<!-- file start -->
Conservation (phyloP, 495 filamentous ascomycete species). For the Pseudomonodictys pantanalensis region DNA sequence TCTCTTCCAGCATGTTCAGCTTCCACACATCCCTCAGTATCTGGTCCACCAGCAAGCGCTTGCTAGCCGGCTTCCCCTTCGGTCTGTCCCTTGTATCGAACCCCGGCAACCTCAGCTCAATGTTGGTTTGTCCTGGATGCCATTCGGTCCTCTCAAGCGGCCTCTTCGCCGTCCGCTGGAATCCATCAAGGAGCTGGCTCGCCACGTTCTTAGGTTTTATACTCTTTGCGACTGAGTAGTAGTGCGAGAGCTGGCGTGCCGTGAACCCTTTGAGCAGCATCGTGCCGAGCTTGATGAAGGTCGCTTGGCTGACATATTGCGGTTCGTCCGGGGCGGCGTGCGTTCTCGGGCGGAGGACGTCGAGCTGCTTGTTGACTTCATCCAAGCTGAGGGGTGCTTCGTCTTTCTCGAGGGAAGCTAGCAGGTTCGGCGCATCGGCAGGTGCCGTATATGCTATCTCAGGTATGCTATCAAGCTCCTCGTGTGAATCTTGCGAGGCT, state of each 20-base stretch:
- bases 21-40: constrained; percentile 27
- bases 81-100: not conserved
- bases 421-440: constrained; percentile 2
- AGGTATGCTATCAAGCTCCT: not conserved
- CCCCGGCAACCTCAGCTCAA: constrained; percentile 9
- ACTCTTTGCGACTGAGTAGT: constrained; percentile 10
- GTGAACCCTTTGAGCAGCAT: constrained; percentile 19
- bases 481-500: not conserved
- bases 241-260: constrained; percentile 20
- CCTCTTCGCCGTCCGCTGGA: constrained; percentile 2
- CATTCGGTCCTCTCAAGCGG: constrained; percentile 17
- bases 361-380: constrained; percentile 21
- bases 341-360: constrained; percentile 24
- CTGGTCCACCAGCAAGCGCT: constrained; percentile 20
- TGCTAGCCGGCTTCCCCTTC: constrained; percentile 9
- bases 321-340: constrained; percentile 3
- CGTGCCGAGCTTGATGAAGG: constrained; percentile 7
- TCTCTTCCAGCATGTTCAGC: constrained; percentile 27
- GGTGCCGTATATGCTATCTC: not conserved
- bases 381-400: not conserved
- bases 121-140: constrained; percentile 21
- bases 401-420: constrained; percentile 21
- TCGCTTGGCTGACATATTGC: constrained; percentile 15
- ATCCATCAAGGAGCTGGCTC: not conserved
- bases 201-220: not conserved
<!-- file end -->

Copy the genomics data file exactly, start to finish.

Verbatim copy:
Conservation (phyloP, 495 filamentous ascomycete species). For the Pseudomonodictys pantanalensis region DNA sequence TCTCTTCCAGCATGTTCAGCTTCCACACATCCCTCAGTATCTGGTCCACCAGCAAGCGCTTGCTAGCCGGCTTCCCCTTCGGTCTGTCCCTTGTATCGAACCCCGGCAACCTCAGCTCAATGTTGGTTTGTCCTGGATGCCATTCGGTCCTCTCAAGCGGCCTCTTCGCCGTCCGCTGGAATCCATCAAGGAGCTGGCTCGCCACGTTCTTAGGTTTTATACTCTTTGCGACTGAGTAGTAGTGCGAGAGCTGGCGTGCCGTGAACCCTTTGAGCAGCATCGTGCCGAGCTTGATGAAGGTCGCTTGGCTGACATATTGCGGTTCGTCCGGGGCGGCGTGCGTTCTCGGGCGGAGGACGTCGAGCTGCTTGTTGACTTCATCCAAGCTGAGGGGTGCTTCGTCTTTCTCGAGGGAAGCTAGCAGGTTCGGCGCATCGGCAGGTGCCGTATATGCTATCTCAGGTATGCTATCAAGCTCCTCGTGTGAATCTTGCGAGGCT, state of each 20-base stretch:
- bases 21-40: constrained; percentile 27
- bases 81-100: not conserved
- bases 421-440: constrained; percentile 2
- AGGTATGCTATCAAGCTCCT: not conserved
- CCCCGGCAACCTCAGCTCAA: constrained; percentile 9
- ACTCTTTGCGACTGAGTAGT: constrained; percentile 10
- GTGAACCCTTTGAGCAGCAT: constrained; percentile 19
- bases 481-500: not conserved
- bases 241-260: constrained; percentile 20
- CCTCTTCGCCGTCCGCTGGA: constrained; percentile 2
- CATTCGGTCCTCTCAAGCGG: constrained; percentile 17
- bases 361-380: constrained; percentile 21
- bases 341-360: constrained; percentile 24
- CTGGTCCACCAGCAAGCGCT: constrained; percentile 20
- TGCTAGCCGGCTTCCCCTTC: constrained; percentile 9
- bases 321-340: constrained; percentile 3
- CGTGCCGAGCTTGATGAAGG: constrained; percentile 7
- TCTCTTCCAGCATGTTCAGC: constrained; percentile 27
- GGTGCCGTATATGCTATCTC: not conserved
- bases 381-400: not conserved
- bases 121-140: constrained; percentile 21
- bases 401-420: constrained; percentile 21
- TCGCTTGGCTGACATATTGC: constrained; percentile 15
- ATCCATCAAGGAGCTGGCTC: not conserved
- bases 201-220: not conserved